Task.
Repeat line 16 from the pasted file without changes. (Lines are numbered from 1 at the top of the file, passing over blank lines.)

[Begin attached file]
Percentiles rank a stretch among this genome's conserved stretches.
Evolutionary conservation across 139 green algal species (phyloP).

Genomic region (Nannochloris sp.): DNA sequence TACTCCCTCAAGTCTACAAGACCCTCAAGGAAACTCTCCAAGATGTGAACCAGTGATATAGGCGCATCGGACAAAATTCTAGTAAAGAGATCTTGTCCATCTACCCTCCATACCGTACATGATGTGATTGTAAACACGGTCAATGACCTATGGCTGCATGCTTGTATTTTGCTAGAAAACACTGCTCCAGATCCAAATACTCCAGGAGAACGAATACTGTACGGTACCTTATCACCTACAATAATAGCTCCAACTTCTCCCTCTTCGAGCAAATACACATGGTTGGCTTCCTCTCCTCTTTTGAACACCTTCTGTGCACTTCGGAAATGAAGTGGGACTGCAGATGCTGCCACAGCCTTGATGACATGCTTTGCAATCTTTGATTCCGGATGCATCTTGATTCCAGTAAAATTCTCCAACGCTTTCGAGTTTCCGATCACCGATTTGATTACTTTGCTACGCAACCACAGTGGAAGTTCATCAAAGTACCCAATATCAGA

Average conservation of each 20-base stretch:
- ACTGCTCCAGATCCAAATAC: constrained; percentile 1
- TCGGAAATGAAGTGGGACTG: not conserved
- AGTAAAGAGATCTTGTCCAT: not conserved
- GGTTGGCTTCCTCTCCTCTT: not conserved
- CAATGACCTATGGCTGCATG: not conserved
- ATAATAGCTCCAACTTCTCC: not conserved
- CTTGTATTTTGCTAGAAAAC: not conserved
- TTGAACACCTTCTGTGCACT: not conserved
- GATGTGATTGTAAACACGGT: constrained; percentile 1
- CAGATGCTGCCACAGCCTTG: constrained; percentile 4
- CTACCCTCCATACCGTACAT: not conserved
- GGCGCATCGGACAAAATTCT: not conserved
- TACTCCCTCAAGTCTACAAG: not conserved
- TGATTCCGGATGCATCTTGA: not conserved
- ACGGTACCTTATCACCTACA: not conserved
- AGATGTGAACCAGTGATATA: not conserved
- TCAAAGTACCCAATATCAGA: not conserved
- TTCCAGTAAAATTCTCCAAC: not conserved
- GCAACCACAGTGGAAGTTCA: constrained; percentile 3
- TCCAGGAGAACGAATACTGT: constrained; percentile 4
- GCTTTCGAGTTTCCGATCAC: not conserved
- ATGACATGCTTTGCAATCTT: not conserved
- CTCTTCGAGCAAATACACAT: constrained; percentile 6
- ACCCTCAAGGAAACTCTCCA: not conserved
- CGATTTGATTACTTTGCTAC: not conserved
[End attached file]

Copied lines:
- GGCGCATCGGACAAAATTCT: not conserved